Zero Waste Part 2: Treasure trays, an apron and a napkin tutorial!

The second installment in my thrilling Zero Waste series is here! And not before time, as I made these projects around Christmas time. If you missed the first part in which I took on the trials of making scrunchies, the ubiquitous Closet Case Patterns pouffe, bias tape and stuffed some cushions, it’s here for your delectation. Basically, I’m trying to use all my little scraps and small pieces to make quick and useful things (hopefully not just for the sake of it) and the truth is – I have used everything I made in the first part a lot – so it was totally worth it!


Here are my most recent projects:

  1. Tiny Treasures Trays

This is a free pattern from Anna Graham, aka Noodlehead, and I trust anything Anna produces. She has such a great aesthetic and you can tell she tinkers with a pattern until it’s just the way she wants it.


I made these little trays using some of my favourite Cotton and Steel fabric as part of my gift for the Secret Santa Sock Swap 2019, organized by Jess from La Mercerie. Clearly, this is not yarn, but I suppose you could put your knitting project in the basket, or anything else you like, really, as the tray and basket are both nice, practical sizes. I just figured it would be nice to include something handmade in the gift and these fit the bill.


They’re also very quick to make up. You need a square of each fabric you use for the outer and inner, and a long thin scrap for the binding. The little handles and tabs are also just scraps of leather (you could use binding or even make some from fabric too) and they are held in with rivets (you could sew them on as well). I had some trouble finding the right size rivets and nearly abandoned the idea, until someone mentioned Tandy Leather and so I zoomed over there and success! One pack of rivets and 10 mins later and I was done. All in all, they probably take 45 mins or so if you have everything on hand.


Anyways, I think they’re really nice and I will definitely make more, both for myself and others. I definitely recommend this pattern! Here is a pic with other gifts in it, to give you more of an idea of scale. The dark blue one is a 100g skein of yarn.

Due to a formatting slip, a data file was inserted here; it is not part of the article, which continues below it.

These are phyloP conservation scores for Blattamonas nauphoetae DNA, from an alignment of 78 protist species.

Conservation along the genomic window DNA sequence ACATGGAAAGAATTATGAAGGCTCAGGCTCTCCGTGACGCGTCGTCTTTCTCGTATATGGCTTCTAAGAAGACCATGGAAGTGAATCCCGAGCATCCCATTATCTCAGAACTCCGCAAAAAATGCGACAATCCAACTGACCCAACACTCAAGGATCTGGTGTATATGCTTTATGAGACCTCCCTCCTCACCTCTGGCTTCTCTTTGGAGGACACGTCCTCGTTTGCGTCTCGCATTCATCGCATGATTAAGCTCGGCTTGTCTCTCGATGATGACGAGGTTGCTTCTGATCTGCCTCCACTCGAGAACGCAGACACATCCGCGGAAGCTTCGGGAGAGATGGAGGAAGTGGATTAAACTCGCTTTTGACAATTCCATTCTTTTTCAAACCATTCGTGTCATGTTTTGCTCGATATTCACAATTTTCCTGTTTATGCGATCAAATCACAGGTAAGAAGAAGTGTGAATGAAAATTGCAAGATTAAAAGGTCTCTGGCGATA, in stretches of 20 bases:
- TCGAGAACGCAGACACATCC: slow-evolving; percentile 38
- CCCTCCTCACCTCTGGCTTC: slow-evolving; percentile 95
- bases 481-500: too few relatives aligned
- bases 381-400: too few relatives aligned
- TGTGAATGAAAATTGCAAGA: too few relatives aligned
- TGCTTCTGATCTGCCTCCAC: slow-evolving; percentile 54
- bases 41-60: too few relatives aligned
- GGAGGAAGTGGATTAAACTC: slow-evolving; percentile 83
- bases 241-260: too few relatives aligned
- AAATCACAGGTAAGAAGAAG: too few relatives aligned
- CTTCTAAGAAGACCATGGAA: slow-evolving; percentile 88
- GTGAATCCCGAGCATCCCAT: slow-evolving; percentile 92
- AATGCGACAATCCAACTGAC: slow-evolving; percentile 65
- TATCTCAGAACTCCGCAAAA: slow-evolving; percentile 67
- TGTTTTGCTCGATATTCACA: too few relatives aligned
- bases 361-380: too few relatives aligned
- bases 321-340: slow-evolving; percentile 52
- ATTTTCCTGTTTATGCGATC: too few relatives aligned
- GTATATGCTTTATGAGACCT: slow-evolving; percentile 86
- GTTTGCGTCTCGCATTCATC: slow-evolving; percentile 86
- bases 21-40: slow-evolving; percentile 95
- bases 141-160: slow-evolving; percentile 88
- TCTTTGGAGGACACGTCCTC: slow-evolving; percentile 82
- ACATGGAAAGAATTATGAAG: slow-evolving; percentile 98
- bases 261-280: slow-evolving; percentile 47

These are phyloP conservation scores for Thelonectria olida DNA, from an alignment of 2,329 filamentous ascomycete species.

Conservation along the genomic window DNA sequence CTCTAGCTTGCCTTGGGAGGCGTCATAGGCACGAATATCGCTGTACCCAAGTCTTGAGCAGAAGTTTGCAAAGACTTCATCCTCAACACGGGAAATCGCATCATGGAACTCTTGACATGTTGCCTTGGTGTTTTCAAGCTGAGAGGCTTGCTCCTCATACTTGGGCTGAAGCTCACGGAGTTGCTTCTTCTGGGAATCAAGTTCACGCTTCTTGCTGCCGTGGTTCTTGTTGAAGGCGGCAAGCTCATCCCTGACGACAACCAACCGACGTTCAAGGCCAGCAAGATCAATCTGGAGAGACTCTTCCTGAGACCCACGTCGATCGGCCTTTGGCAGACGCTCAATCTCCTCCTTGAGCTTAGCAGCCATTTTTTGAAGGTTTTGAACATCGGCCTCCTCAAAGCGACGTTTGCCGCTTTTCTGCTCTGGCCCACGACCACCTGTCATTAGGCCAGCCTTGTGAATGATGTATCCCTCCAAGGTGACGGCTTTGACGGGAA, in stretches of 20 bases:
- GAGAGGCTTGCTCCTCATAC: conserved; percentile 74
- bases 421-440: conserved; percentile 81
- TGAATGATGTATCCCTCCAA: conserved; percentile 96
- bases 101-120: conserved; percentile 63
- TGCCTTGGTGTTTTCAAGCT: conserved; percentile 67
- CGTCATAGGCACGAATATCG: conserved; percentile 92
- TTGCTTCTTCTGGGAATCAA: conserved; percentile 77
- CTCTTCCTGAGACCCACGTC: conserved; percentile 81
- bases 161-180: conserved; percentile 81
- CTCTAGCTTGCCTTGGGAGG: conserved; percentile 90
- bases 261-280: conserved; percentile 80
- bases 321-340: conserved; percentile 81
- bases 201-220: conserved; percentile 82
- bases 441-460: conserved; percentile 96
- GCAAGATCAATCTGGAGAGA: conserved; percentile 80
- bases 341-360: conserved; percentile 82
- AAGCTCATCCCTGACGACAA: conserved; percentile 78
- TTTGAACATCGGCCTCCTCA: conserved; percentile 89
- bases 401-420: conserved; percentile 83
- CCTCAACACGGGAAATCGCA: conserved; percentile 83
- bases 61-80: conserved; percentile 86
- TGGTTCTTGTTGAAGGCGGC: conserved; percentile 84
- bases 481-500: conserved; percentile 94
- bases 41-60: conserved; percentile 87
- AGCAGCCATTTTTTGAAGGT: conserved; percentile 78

2. Apron

I got the book “Cloth” by Cassandra Ellis from the library as a little something to peruse and was blown by away by the projects contained within. Usually in these kinds of books I love one, like a couple of others and that’s about it, but this is a beautiful book with really great and useful ideas in it. I have already made another of the projects, which I’ll post about next time.


Anyway, I had a decent piece of striped denim twill left over from making my Chi-Town Chinos skirt, but not enough for another full garment. When I saw the denim apron pattern, I thought of my brother, who likes to dabble in cooking and decided to whip one up as a spur-of-the-moment Christmas pressie.



It’s a very quick sew because you basically just hem the apron, rather than add a lining or anything. Of course, denim or heavy twill is perfectly able to cope with that kind of treatment as it’s so thick.

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Here it is, modelled by my lovely Dad

It does have some lovely little details though – such as the big front pocket, divided into two with stitching and the spoon holder on the side of the upper pocket. I used a high-quality cotton webbing from my stash to give it a luxurious edge, but of course it would be very easily customisable with various hardware, patches – whatever you like, really! One word of caution – this is a one-size-fits-all pattern and is one the large side. It is too big for me, although it fits my brother admirably. It would be very easy to adjust though. 🙂

3. Napkins

Yes, okay, this might be like teaching your granny to suck eggs, but napkins are seriosuly one of the quickest and easiest things to make with any fabric squares you have lying around. You can use any fabric and really don’t have to be super-particular about the size. I used a half yard of fabric for two napkins, but they’re definitely not all exactly the same size.


It’s also a great way to save on endless kitchen paper and disposable napkins, PLUS you get to see favourite pieces of fabric every day, rather than once in a blue moon when you wear that special dress.


Anyway, as you can guess, all you do is take your piece of fabric and create hems to finish the edges. There are various ways to tackle the corners to get a nice finish and I like this way – it’s so easy. Just make sure your corners are pretty much square (at a right angle) before you start:


Straighten up this corner!

Fold your first edge up by 1/4″, press, and then fold up by another 1/4″ and press. Then, at each corner, fold up a triangle, so that the side is running straight up, parallel to the side and also that the height of your little triangle is double that of your hem – in this case around 1/2″. Press well.


Fold up your corner to twice the height of the hem

Then turn to the next edge and fold up your 1/4″ hem twice again and you’ll see that the folding forms a nice mitred corner. Fold up a triangle in your new corner and then turn and carry on from there. By the time you get back round to the beginning you’ll have four mitred corners.


Take your napkin to the sewing machine and edgestitch all the way round. Ta-da!


Of course, you can use a fancier method, or you could use contrasting bias tape for a fun edge. It’s such a quick thing to sew and you could do so many fun things. It’s also a great project for a total beginner to get the hang of machine-sewing.


That’s it for Part 2. I have some really cool projects for Part 3, whenever I get a chance to post that. At least, I hope they turn out the way I think they’re going to! Bye for now!



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